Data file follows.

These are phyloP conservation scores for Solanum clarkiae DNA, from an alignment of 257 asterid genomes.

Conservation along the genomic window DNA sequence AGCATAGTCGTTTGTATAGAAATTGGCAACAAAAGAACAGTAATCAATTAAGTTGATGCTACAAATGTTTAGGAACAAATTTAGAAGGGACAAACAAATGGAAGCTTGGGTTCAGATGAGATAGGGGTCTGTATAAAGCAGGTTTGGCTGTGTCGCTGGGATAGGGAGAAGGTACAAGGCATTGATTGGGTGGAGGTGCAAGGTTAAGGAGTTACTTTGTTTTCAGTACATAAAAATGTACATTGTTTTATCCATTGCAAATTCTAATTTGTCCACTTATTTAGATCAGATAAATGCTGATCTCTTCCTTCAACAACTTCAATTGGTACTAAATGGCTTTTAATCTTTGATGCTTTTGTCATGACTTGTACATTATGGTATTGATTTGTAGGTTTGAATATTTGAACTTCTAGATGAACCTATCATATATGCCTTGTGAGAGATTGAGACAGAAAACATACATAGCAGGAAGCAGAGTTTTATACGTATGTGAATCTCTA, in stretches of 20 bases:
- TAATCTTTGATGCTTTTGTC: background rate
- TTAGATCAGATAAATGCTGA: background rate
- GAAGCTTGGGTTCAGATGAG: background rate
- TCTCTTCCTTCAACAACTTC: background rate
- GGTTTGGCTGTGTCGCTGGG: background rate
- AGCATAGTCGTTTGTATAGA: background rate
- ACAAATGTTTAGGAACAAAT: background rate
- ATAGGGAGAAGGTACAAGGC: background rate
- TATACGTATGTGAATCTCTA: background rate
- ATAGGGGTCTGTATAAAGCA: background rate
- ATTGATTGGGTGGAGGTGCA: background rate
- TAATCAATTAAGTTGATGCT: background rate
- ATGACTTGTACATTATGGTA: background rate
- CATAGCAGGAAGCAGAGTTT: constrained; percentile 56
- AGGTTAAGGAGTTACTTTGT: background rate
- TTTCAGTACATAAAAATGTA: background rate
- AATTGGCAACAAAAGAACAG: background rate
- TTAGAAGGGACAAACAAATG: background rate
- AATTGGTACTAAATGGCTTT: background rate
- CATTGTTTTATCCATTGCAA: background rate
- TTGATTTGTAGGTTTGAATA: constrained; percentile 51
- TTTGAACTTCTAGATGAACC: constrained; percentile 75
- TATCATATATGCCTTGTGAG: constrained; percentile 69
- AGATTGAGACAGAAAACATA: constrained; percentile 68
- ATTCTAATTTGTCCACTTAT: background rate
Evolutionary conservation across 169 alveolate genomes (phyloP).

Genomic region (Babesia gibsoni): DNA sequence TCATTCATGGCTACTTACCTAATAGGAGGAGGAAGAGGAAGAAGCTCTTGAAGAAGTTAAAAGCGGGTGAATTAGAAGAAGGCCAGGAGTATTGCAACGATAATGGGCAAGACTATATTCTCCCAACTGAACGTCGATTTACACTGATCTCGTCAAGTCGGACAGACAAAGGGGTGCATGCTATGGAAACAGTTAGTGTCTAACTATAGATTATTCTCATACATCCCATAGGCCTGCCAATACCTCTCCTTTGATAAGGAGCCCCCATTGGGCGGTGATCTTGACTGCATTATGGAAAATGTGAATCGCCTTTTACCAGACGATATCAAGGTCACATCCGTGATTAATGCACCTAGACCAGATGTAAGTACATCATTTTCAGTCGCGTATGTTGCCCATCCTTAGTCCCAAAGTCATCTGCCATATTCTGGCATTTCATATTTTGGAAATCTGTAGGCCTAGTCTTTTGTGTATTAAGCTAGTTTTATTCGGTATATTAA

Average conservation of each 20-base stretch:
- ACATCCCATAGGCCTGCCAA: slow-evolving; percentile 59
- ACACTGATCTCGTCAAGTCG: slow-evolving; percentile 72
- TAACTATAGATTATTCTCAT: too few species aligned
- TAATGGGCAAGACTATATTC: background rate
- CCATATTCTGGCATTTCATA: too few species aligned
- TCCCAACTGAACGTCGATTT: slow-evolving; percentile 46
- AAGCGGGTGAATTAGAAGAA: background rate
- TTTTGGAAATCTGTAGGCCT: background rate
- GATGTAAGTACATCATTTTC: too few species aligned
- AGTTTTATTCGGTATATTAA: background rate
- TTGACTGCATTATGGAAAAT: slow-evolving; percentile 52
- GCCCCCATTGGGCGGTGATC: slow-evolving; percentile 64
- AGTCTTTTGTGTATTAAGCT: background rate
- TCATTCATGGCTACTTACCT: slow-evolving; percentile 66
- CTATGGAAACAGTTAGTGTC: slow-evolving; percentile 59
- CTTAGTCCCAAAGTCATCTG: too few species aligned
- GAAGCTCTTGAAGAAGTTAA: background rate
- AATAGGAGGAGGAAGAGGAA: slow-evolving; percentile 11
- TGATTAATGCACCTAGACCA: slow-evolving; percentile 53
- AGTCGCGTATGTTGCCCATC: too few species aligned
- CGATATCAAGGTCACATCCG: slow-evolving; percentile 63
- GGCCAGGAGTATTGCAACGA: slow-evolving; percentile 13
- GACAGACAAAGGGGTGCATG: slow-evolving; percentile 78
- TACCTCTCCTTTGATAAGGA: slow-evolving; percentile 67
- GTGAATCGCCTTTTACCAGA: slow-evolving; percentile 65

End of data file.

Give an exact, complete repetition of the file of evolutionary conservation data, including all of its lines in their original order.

These are phyloP conservation scores for Solanum clarkiae DNA, from an alignment of 257 asterid genomes.

Conservation along the genomic window DNA sequence AGCATAGTCGTTTGTATAGAAATTGGCAACAAAAGAACAGTAATCAATTAAGTTGATGCTACAAATGTTTAGGAACAAATTTAGAAGGGACAAACAAATGGAAGCTTGGGTTCAGATGAGATAGGGGTCTGTATAAAGCAGGTTTGGCTGTGTCGCTGGGATAGGGAGAAGGTACAAGGCATTGATTGGGTGGAGGTGCAAGGTTAAGGAGTTACTTTGTTTTCAGTACATAAAAATGTACATTGTTTTATCCATTGCAAATTCTAATTTGTCCACTTATTTAGATCAGATAAATGCTGATCTCTTCCTTCAACAACTTCAATTGGTACTAAATGGCTTTTAATCTTTGATGCTTTTGTCATGACTTGTACATTATGGTATTGATTTGTAGGTTTGAATATTTGAACTTCTAGATGAACCTATCATATATGCCTTGTGAGAGATTGAGACAGAAAACATACATAGCAGGAAGCAGAGTTTTATACGTATGTGAATCTCTA, in stretches of 20 bases:
- TAATCTTTGATGCTTTTGTC: background rate
- TTAGATCAGATAAATGCTGA: background rate
- GAAGCTTGGGTTCAGATGAG: background rate
- TCTCTTCCTTCAACAACTTC: background rate
- GGTTTGGCTGTGTCGCTGGG: background rate
- AGCATAGTCGTTTGTATAGA: background rate
- ACAAATGTTTAGGAACAAAT: background rate
- ATAGGGAGAAGGTACAAGGC: background rate
- TATACGTATGTGAATCTCTA: background rate
- ATAGGGGTCTGTATAAAGCA: background rate
- ATTGATTGGGTGGAGGTGCA: background rate
- TAATCAATTAAGTTGATGCT: background rate
- ATGACTTGTACATTATGGTA: background rate
- CATAGCAGGAAGCAGAGTTT: constrained; percentile 56
- AGGTTAAGGAGTTACTTTGT: background rate
- TTTCAGTACATAAAAATGTA: background rate
- AATTGGCAACAAAAGAACAG: background rate
- TTAGAAGGGACAAACAAATG: background rate
- AATTGGTACTAAATGGCTTT: background rate
- CATTGTTTTATCCATTGCAA: background rate
- TTGATTTGTAGGTTTGAATA: constrained; percentile 51
- TTTGAACTTCTAGATGAACC: constrained; percentile 75
- TATCATATATGCCTTGTGAG: constrained; percentile 69
- AGATTGAGACAGAAAACATA: constrained; percentile 68
- ATTCTAATTTGTCCACTTAT: background rate
Evolutionary conservation across 169 alveolate genomes (phyloP).

Genomic region (Babesia gibsoni): DNA sequence TCATTCATGGCTACTTACCTAATAGGAGGAGGAAGAGGAAGAAGCTCTTGAAGAAGTTAAAAGCGGGTGAATTAGAAGAAGGCCAGGAGTATTGCAACGATAATGGGCAAGACTATATTCTCCCAACTGAACGTCGATTTACACTGATCTCGTCAAGTCGGACAGACAAAGGGGTGCATGCTATGGAAACAGTTAGTGTCTAACTATAGATTATTCTCATACATCCCATAGGCCTGCCAATACCTCTCCTTTGATAAGGAGCCCCCATTGGGCGGTGATCTTGACTGCATTATGGAAAATGTGAATCGCCTTTTACCAGACGATATCAAGGTCACATCCGTGATTAATGCACCTAGACCAGATGTAAGTACATCATTTTCAGTCGCGTATGTTGCCCATCCTTAGTCCCAAAGTCATCTGCCATATTCTGGCATTTCATATTTTGGAAATCTGTAGGCCTAGTCTTTTGTGTATTAAGCTAGTTTTATTCGGTATATTAA

Average conservation of each 20-base stretch:
- ACATCCCATAGGCCTGCCAA: slow-evolving; percentile 59
- ACACTGATCTCGTCAAGTCG: slow-evolving; percentile 72
- TAACTATAGATTATTCTCAT: too few species aligned
- TAATGGGCAAGACTATATTC: background rate
- CCATATTCTGGCATTTCATA: too few species aligned
- TCCCAACTGAACGTCGATTT: slow-evolving; percentile 46
- AAGCGGGTGAATTAGAAGAA: background rate
- TTTTGGAAATCTGTAGGCCT: background rate
- GATGTAAGTACATCATTTTC: too few species aligned
- AGTTTTATTCGGTATATTAA: background rate
- TTGACTGCATTATGGAAAAT: slow-evolving; percentile 52
- GCCCCCATTGGGCGGTGATC: slow-evolving; percentile 64
- AGTCTTTTGTGTATTAAGCT: background rate
- TCATTCATGGCTACTTACCT: slow-evolving; percentile 66
- CTATGGAAACAGTTAGTGTC: slow-evolving; percentile 59
- CTTAGTCCCAAAGTCATCTG: too few species aligned
- GAAGCTCTTGAAGAAGTTAA: background rate
- AATAGGAGGAGGAAGAGGAA: slow-evolving; percentile 11
- TGATTAATGCACCTAGACCA: slow-evolving; percentile 53
- AGTCGCGTATGTTGCCCATC: too few species aligned
- CGATATCAAGGTCACATCCG: slow-evolving; percentile 63
- GGCCAGGAGTATTGCAACGA: slow-evolving; percentile 13
- GACAGACAAAGGGGTGCATG: slow-evolving; percentile 78
- TACCTCTCCTTTGATAAGGA: slow-evolving; percentile 67
- GTGAATCGCCTTTTACCAGA: slow-evolving; percentile 65